The Regulatory Mix, TMI’s daily blog of regulatory activities, is a snapshot of PUC, FCC, legislative, and occasionally court issues that our regulatory monitoring team uncovers each day. Depending on their significance, some items may be the subject of a TMI Briefing.



The FCC issued a forfeiture in the amount of $493,327 against PTT Phone Cards, Inc., for allegedly providing international telecommunications services without FCC authority and disregarding virtually all of its regulatory obligations for over three years. The forfeiture was broken down as follows:

  • $100,000 for providing international telecommunications service without authorization;
  • $150,000 for failure to timely file annual Telecommunications Reporting Worksheets (Form 499A);
  • $53,327 for nonpayment and late payment of TRS contributions;
  • $30,000 for late payment of LNP contributions;
  • $20,000 for failure to timely pay required regulatory fees;
  • $48,000 for failure to timely file USF compliance certifications;
  • $12,000 for failure to timely file international telecommunications traffic reports; and
  • $80,000 for failure to timely file CPNI certifications.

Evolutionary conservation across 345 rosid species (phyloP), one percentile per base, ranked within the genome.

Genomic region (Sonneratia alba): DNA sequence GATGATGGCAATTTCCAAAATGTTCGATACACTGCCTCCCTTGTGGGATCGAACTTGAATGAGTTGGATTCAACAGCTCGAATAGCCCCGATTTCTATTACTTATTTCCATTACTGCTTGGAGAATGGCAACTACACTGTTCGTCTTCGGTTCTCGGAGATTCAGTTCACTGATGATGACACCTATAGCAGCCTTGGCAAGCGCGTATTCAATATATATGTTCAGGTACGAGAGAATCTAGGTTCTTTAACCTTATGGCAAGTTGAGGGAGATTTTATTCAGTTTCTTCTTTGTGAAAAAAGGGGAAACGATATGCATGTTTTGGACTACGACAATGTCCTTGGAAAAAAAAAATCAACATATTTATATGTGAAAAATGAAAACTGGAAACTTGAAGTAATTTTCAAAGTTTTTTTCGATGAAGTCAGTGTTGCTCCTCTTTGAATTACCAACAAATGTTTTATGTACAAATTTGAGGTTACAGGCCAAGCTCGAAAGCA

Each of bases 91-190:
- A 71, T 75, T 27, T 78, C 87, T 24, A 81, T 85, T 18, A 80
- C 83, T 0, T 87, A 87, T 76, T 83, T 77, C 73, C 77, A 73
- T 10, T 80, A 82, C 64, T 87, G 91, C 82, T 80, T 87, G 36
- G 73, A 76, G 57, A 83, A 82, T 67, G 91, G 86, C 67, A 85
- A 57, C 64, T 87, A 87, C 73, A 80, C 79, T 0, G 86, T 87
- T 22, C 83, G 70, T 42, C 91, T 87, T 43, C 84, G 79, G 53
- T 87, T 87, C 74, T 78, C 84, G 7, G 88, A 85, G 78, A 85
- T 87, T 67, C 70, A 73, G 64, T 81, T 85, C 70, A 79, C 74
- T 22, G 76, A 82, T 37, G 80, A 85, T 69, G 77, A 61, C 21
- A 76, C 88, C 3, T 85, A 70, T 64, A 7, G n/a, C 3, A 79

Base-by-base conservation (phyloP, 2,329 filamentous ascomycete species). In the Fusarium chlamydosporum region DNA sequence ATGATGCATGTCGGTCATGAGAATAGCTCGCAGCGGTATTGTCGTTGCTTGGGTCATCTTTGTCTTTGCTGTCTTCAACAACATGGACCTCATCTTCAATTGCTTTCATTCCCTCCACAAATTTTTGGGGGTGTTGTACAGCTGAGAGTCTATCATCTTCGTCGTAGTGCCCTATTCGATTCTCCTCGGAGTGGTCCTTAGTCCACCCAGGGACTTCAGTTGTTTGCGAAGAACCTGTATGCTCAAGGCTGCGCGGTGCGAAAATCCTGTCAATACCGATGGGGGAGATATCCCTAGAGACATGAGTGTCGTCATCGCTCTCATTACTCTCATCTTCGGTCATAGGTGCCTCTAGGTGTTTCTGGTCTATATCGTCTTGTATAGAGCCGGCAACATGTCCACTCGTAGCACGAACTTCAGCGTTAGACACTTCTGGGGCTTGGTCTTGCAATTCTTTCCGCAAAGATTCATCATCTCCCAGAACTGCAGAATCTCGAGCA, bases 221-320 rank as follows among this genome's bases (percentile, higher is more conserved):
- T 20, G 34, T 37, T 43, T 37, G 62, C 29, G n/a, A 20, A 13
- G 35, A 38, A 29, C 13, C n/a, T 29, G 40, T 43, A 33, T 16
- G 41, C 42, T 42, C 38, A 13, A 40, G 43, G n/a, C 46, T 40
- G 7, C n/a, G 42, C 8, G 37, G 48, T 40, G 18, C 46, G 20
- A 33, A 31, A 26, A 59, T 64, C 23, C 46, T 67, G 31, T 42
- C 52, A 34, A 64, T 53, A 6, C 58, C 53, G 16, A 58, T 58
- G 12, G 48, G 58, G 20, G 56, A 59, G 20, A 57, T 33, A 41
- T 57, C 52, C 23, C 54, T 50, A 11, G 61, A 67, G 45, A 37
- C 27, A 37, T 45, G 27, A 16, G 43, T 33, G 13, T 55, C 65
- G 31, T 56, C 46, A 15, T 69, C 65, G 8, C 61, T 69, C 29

In issuing the final order, the FCC rejected PTT’s arguments in response to the Apparent Liability for Forfeiture (See TMI Blog, FCC Seeks 1/2 Million $$ Fine For Massive Telecom Rule Violations, dated 9/18/14) that its penalty should be reduced or cancelled based on, among other reasons, the Company’s size, its ability to pay, that its TRS obligations were satisfied by its underlying carrier, and what it characterized as good faith efforts to comply with or aid the investigation.



The PUC has penalized Southern California Edison $16.7 million for failure to timely report ex parte communications and for misleading the PUC, in violation of PUC rules. The PUC determined that Edison engaged in eight unreported ex parte communications between March 26, 2013, and June 17, 2014, related to the shutdown of the San Onofre Nuclear Generating Station. The PUC said that Edison failed to report, before or after, ex parte communications that occurred between an Edison executive(s) and a Commissioner. In addition, the PUC determined that Edison twice violated PUC ethics rule (Rule 1.1), as a result of the acts and omissions of Edison and its employees, which misled the PUC, showed disrespect for the PUC’s Rules, and undermined public confidence in the PUC. Click here for details.


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